Event handling

  • G

    G - 2004-07-11

    This seems like a nice way of doing gui:s! I've played a bit with it, but I don't really understand  the way event handling is implemented. I can see that it works, but how?

    Could you elaborate a bit on how the mapping between the message and it's handler is done?

    • John Torjo

      John Torjo - 2004-07-12

      I'm gonna show you an exctract from an email I sent a while ago to Luke Wagner:

      About the events: they're indeed tricky  ;)
      But the idea behind them is quite simple: in the event handler function itself, specify 2 things:
      - the handled event (or command/notification)
      - the function itself (At runtime, the function will have to register itself).

      They both need to be compile-time parameters. I need to create a templated class which contains both, which will have a static variable. The static variable will then register the function.

      Something like this:
      template<int event_id, pointer_to_member_function> struct handler {
          // when this static var gets created, it will register the handler function
          static hanler_impl<event_id,pointer_to_member_function> impl;

      So, in your code, when you say:

      handle_event on_ok() {
          retunn command<IDOK>().HANDLED_BY(&me::on_ok);

      Invisibly, a static variable gets created, which at construction registers this handler function: me::on_ok for command IDOK.

      Now, the tricky part: specifying the event as a templated parameter is extremely simple. But the C++ syntax makes it extremely difficult to specify a pointer-to-member function. For instance, instead of one, you need at least two template parameters:

      template<class T, some_args, handle_event (T::*)(some_args)> struct handler {};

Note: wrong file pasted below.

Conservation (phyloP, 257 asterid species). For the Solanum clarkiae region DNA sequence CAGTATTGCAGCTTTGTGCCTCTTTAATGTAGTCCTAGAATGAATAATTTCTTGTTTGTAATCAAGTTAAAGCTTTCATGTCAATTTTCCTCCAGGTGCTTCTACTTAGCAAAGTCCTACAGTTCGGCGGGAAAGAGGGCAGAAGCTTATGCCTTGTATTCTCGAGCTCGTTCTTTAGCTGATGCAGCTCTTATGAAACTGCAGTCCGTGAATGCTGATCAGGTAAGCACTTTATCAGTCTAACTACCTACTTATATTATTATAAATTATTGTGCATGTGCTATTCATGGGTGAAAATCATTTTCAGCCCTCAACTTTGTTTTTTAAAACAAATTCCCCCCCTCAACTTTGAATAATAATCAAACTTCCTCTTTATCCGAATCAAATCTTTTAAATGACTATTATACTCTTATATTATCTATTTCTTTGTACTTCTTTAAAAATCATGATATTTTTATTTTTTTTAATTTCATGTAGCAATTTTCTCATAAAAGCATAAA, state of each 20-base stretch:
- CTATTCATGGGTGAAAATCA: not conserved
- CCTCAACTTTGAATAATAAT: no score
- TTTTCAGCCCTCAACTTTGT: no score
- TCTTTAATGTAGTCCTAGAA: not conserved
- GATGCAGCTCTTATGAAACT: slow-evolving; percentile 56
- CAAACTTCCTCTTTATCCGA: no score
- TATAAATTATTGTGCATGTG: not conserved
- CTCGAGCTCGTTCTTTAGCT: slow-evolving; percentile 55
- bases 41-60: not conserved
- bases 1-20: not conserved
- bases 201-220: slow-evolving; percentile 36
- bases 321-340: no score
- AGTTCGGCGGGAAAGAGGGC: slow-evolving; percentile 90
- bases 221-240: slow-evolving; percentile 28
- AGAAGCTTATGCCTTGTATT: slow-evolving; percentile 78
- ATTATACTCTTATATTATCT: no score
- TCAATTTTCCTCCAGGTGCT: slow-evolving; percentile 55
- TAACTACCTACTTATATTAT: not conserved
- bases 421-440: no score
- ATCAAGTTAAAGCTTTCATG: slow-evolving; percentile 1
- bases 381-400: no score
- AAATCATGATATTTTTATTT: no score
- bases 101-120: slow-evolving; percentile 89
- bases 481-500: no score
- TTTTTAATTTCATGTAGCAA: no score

Using this in code just plain sucks.

      So, I created a proxy object - which knows T and some_args:

      get_proxy(&me::on_ok) -> this is a function, and from its argument, it will extract T and some_args. Then, I can actually specify &me::on_ok as template parameter.

      Thus, HANDLED_BY(&me::on_ok) is equivalent to

      Hope this cleared things up a bit ;) Sorry if there are any unclear things - really busy. Please let me know if there are things I should explain better.


      Hope this helps. If not, please ask again ;)

    • G

      G - 2004-07-12

      I see, the sole purpose of the returned object is to create the mapping. To me it turns thing upside down a bit, it's not until the end of the body of the handler function you actually see what is handled.

      What about using the same trick in this way:

      void on_ok()

         /* event handling here...*/

      A consequense would be that a more traditional message map would be possible:

      void msgMap()

      This would require adapations of the event handler function types, but there are perhaps downsides to this?

      • John Torjo

        John Torjo - 2004-07-13

        I don't like traditional ;)